A lost Leonardo painting becomes most expensive work of art ever sold.

The most expensive artwork ever sold?

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Leonardo da Vinci
‘s Salvator Mundi was sold at Christie’s auction house last November for $450.3 million, making it the most expensive work of art ever sold.

But, not so long ago, an eagle-eyed buyer purchased it at auction for a mere £45.

How did we get from there to here? Here’s a handy timeline of the painting’s history below. You really can’t make this stuff up.

• 1500 – Around this time, Leonardo da Vinci paints Salvator Mundi, likely for King Louis XII of France and Anne of Brittany, shortly after the conquests of Milan and Genoa.

• 1625 – Believed to have been commissioned by the French Royal Family, the painting accompanies Queen Henrietty to England when she marries King Charles I.

• 1651 – King Charles I dies in 1649, and shortly thereafter the canvas is used to settle part of his massive debt. It covers a whopping £30 worth.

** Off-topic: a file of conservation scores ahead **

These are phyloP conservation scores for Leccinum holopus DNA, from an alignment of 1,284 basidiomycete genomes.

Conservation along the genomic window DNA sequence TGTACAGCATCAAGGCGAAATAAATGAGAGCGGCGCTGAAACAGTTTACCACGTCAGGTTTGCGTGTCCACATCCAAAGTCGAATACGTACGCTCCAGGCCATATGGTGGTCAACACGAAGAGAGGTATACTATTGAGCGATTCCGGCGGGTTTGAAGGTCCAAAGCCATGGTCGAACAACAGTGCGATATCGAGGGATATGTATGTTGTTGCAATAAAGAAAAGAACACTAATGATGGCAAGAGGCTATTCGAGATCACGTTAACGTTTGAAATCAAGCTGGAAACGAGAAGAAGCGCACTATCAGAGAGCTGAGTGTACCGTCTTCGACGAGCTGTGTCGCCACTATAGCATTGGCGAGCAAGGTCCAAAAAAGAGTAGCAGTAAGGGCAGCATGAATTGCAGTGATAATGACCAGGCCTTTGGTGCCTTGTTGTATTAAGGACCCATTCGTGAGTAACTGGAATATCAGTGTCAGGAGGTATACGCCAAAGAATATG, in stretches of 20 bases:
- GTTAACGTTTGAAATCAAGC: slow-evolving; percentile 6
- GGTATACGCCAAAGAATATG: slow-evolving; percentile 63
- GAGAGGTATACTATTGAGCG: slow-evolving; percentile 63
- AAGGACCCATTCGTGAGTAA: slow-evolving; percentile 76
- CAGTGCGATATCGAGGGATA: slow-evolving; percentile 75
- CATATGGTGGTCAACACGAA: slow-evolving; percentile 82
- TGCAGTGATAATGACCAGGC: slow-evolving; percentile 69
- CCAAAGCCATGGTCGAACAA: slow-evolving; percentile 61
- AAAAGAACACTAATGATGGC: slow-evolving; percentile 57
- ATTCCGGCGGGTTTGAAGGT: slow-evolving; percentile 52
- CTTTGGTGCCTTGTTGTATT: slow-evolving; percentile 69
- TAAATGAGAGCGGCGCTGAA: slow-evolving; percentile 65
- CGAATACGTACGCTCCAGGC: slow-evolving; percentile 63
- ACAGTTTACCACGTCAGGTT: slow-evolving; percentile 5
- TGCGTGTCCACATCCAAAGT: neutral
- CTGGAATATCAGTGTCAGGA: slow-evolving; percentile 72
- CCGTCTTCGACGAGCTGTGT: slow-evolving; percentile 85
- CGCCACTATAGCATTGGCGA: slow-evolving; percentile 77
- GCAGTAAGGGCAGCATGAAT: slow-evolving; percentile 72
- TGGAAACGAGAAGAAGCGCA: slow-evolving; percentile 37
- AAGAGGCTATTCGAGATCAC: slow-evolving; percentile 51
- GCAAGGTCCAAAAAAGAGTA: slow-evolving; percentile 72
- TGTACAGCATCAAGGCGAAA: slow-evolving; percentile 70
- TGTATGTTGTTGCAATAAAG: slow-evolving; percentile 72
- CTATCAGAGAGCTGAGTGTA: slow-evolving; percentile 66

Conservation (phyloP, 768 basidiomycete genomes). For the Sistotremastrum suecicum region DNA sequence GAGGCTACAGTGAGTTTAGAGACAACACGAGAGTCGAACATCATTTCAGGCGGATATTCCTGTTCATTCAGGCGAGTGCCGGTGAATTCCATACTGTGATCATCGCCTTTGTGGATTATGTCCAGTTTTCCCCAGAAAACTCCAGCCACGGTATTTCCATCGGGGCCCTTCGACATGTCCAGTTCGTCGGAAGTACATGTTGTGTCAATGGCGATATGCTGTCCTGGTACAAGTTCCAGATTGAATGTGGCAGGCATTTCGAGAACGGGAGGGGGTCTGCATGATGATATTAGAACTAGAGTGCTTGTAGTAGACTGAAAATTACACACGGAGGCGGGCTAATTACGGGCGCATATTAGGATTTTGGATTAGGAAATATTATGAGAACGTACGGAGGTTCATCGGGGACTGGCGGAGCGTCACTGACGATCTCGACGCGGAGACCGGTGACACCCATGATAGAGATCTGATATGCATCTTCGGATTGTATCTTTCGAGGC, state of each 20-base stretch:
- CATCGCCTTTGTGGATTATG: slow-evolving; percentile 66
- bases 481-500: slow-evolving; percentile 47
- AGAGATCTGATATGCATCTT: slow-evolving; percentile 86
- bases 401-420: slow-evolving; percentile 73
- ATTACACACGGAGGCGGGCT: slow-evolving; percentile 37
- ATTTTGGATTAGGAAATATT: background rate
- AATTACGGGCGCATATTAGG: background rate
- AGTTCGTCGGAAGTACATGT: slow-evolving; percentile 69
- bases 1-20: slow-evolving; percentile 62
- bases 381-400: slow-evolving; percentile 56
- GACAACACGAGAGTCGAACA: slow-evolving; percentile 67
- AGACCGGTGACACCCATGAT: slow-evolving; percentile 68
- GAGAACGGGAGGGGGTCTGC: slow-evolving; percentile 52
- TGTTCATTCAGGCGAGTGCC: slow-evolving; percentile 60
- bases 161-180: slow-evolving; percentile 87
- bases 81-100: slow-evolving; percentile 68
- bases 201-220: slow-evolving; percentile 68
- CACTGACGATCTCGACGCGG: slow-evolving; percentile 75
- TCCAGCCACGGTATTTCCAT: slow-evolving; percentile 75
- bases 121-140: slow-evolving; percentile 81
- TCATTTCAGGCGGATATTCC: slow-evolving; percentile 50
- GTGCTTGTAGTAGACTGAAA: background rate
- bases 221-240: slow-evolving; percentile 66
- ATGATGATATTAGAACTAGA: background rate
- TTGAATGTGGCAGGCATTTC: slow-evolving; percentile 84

• 1763 – After remaining in the Royal family’s collection for years, the painting goes missing—and doesn’t surface again for 150 years.

• Late 19th century – The painting enters the collection of the Virginia-based Sir Frederick Cook.

• 1958 –Salvator Mundi pops up at a Sotheby’s London auction on June 25, 1958. Attributed to Boltraffio, who worked in da Vinci’s studio, it sells for £45 to someone named “Kuntz.”

• 2005 – The canvas surfaces again at an American estate sale. New York art dealer Alexander Parish purchases it for another bargain price of $10,000.

• 2013 – Having authenticated the work as a bona fide Leonardo, Parish and a consortium of fellow dealers sell it to “freeport king” Yves Bouvier in a private Sotheby’s sale for a cool $75-80 million. Later that year, Bouvier turns around and sells it for $127.5 million to the Russian billionaire Dmitry Rybolovlev.

• 2017 – Rybolovlev puts the painting up for sale at Christie’s. It fetches $450.3 million.

 

http://www.businessinsider.com/how-a-lost-leonardo-da-vinci-painting-went-from-69-to-450-million-2017-11?IR=T

 

 

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